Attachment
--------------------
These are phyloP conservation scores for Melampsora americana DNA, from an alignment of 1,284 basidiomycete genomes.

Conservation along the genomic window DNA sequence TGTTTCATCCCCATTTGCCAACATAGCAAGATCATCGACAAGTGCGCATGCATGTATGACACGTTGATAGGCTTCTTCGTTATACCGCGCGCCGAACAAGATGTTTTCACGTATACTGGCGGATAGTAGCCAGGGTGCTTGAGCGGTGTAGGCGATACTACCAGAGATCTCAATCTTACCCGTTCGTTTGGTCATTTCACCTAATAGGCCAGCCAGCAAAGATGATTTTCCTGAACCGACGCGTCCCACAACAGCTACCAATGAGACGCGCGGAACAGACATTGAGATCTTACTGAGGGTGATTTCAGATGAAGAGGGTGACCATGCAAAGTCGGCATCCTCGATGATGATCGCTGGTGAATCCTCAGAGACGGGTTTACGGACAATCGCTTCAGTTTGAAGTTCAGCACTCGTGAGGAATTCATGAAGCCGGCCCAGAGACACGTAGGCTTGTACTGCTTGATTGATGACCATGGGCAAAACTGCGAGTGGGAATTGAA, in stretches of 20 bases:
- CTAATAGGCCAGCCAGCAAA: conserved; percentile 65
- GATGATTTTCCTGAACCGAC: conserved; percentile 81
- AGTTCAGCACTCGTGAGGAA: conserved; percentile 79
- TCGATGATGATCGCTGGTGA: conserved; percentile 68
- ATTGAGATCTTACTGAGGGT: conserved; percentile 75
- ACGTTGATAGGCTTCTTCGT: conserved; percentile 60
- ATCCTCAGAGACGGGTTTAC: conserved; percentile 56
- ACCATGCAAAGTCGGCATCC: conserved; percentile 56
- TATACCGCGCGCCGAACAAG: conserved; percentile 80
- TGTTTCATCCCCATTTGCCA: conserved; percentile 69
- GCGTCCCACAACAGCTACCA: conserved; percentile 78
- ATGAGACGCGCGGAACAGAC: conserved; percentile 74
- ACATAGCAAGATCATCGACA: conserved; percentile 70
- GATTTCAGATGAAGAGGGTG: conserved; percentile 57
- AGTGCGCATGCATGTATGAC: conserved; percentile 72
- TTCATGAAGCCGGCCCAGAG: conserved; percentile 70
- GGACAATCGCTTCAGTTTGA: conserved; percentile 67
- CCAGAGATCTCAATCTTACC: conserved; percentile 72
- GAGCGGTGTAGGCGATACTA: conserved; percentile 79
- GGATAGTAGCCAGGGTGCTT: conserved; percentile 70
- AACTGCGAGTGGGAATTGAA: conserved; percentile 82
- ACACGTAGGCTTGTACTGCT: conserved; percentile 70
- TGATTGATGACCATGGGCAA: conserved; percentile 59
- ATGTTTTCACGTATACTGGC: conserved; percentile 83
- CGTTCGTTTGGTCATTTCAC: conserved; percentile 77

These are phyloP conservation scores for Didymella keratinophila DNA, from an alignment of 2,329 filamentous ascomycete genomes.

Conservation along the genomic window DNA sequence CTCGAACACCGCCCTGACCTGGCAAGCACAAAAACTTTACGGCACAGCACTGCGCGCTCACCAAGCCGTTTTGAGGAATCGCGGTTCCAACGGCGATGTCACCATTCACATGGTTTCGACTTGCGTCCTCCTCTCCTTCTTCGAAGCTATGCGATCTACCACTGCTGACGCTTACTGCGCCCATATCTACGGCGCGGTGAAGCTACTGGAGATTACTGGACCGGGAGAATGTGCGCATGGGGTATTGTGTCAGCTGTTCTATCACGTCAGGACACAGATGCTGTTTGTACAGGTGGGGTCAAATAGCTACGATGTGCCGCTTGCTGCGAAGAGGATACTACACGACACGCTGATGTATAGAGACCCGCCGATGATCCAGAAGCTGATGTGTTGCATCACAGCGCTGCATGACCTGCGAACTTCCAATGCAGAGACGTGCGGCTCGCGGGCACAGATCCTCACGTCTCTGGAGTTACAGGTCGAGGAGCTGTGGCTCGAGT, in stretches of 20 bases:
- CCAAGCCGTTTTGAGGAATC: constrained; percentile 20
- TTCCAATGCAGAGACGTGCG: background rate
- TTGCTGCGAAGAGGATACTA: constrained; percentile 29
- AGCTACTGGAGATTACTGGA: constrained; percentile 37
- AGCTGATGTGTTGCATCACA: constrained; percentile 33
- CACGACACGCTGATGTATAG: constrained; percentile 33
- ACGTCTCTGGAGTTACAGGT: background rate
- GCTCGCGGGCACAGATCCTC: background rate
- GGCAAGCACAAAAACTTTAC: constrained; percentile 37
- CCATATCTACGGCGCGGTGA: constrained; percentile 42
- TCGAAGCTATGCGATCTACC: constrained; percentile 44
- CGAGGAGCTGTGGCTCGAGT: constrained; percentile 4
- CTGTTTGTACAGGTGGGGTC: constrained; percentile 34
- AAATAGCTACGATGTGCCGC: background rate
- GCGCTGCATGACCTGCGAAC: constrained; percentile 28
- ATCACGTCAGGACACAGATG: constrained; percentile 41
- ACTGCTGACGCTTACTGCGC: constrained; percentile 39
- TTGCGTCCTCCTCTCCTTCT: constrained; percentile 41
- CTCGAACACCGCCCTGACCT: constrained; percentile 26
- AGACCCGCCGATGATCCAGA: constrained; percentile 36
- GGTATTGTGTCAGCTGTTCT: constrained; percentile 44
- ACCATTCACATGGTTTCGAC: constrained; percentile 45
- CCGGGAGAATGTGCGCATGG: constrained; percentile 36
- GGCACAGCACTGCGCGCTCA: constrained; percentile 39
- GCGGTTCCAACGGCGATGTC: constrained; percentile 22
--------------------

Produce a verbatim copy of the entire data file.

These are phyloP conservation scores for Melampsora americana DNA, from an alignment of 1,284 basidiomycete genomes.

Conservation along the genomic window DNA sequence TGTTTCATCCCCATTTGCCAACATAGCAAGATCATCGACAAGTGCGCATGCATGTATGACACGTTGATAGGCTTCTTCGTTATACCGCGCGCCGAACAAGATGTTTTCACGTATACTGGCGGATAGTAGCCAGGGTGCTTGAGCGGTGTAGGCGATACTACCAGAGATCTCAATCTTACCCGTTCGTTTGGTCATTTCACCTAATAGGCCAGCCAGCAAAGATGATTTTCCTGAACCGACGCGTCCCACAACAGCTACCAATGAGACGCGCGGAACAGACATTGAGATCTTACTGAGGGTGATTTCAGATGAAGAGGGTGACCATGCAAAGTCGGCATCCTCGATGATGATCGCTGGTGAATCCTCAGAGACGGGTTTACGGACAATCGCTTCAGTTTGAAGTTCAGCACTCGTGAGGAATTCATGAAGCCGGCCCAGAGACACGTAGGCTTGTACTGCTTGATTGATGACCATGGGCAAAACTGCGAGTGGGAATTGAA, in stretches of 20 bases:
- CTAATAGGCCAGCCAGCAAA: conserved; percentile 65
- GATGATTTTCCTGAACCGAC: conserved; percentile 81
- AGTTCAGCACTCGTGAGGAA: conserved; percentile 79
- TCGATGATGATCGCTGGTGA: conserved; percentile 68
- ATTGAGATCTTACTGAGGGT: conserved; percentile 75
- ACGTTGATAGGCTTCTTCGT: conserved; percentile 60
- ATCCTCAGAGACGGGTTTAC: conserved; percentile 56
- ACCATGCAAAGTCGGCATCC: conserved; percentile 56
- TATACCGCGCGCCGAACAAG: conserved; percentile 80
- TGTTTCATCCCCATTTGCCA: conserved; percentile 69
- GCGTCCCACAACAGCTACCA: conserved; percentile 78
- ATGAGACGCGCGGAACAGAC: conserved; percentile 74
- ACATAGCAAGATCATCGACA: conserved; percentile 70
- GATTTCAGATGAAGAGGGTG: conserved; percentile 57
- AGTGCGCATGCATGTATGAC: conserved; percentile 72
- TTCATGAAGCCGGCCCAGAG: conserved; percentile 70
- GGACAATCGCTTCAGTTTGA: conserved; percentile 67
- CCAGAGATCTCAATCTTACC: conserved; percentile 72
- GAGCGGTGTAGGCGATACTA: conserved; percentile 79
- GGATAGTAGCCAGGGTGCTT: conserved; percentile 70
- AACTGCGAGTGGGAATTGAA: conserved; percentile 82
- ACACGTAGGCTTGTACTGCT: conserved; percentile 70
- TGATTGATGACCATGGGCAA: conserved; percentile 59
- ATGTTTTCACGTATACTGGC: conserved; percentile 83
- CGTTCGTTTGGTCATTTCAC: conserved; percentile 77

These are phyloP conservation scores for Didymella keratinophila DNA, from an alignment of 2,329 filamentous ascomycete genomes.

Conservation along the genomic window DNA sequence CTCGAACACCGCCCTGACCTGGCAAGCACAAAAACTTTACGGCACAGCACTGCGCGCTCACCAAGCCGTTTTGAGGAATCGCGGTTCCAACGGCGATGTCACCATTCACATGGTTTCGACTTGCGTCCTCCTCTCCTTCTTCGAAGCTATGCGATCTACCACTGCTGACGCTTACTGCGCCCATATCTACGGCGCGGTGAAGCTACTGGAGATTACTGGACCGGGAGAATGTGCGCATGGGGTATTGTGTCAGCTGTTCTATCACGTCAGGACACAGATGCTGTTTGTACAGGTGGGGTCAAATAGCTACGATGTGCCGCTTGCTGCGAAGAGGATACTACACGACACGCTGATGTATAGAGACCCGCCGATGATCCAGAAGCTGATGTGTTGCATCACAGCGCTGCATGACCTGCGAACTTCCAATGCAGAGACGTGCGGCTCGCGGGCACAGATCCTCACGTCTCTGGAGTTACAGGTCGAGGAGCTGTGGCTCGAGT, in stretches of 20 bases:
- CCAAGCCGTTTTGAGGAATC: constrained; percentile 20
- TTCCAATGCAGAGACGTGCG: background rate
- TTGCTGCGAAGAGGATACTA: constrained; percentile 29
- AGCTACTGGAGATTACTGGA: constrained; percentile 37
- AGCTGATGTGTTGCATCACA: constrained; percentile 33
- CACGACACGCTGATGTATAG: constrained; percentile 33
- ACGTCTCTGGAGTTACAGGT: background rate
- GCTCGCGGGCACAGATCCTC: background rate
- GGCAAGCACAAAAACTTTAC: constrained; percentile 37
- CCATATCTACGGCGCGGTGA: constrained; percentile 42
- TCGAAGCTATGCGATCTACC: constrained; percentile 44
- CGAGGAGCTGTGGCTCGAGT: constrained; percentile 4
- CTGTTTGTACAGGTGGGGTC: constrained; percentile 34
- AAATAGCTACGATGTGCCGC: background rate
- GCGCTGCATGACCTGCGAAC: constrained; percentile 28
- ATCACGTCAGGACACAGATG: constrained; percentile 41
- ACTGCTGACGCTTACTGCGC: constrained; percentile 39
- TTGCGTCCTCCTCTCCTTCT: constrained; percentile 41
- CTCGAACACCGCCCTGACCT: constrained; percentile 26
- AGACCCGCCGATGATCCAGA: constrained; percentile 36
- GGTATTGTGTCAGCTGTTCT: constrained; percentile 44
- ACCATTCACATGGTTTCGAC: constrained; percentile 45
- CCGGGAGAATGTGCGCATGG: constrained; percentile 36
- GGCACAGCACTGCGCGCTCA: constrained; percentile 39
- GCGGTTCCAACGGCGATGTC: constrained; percentile 22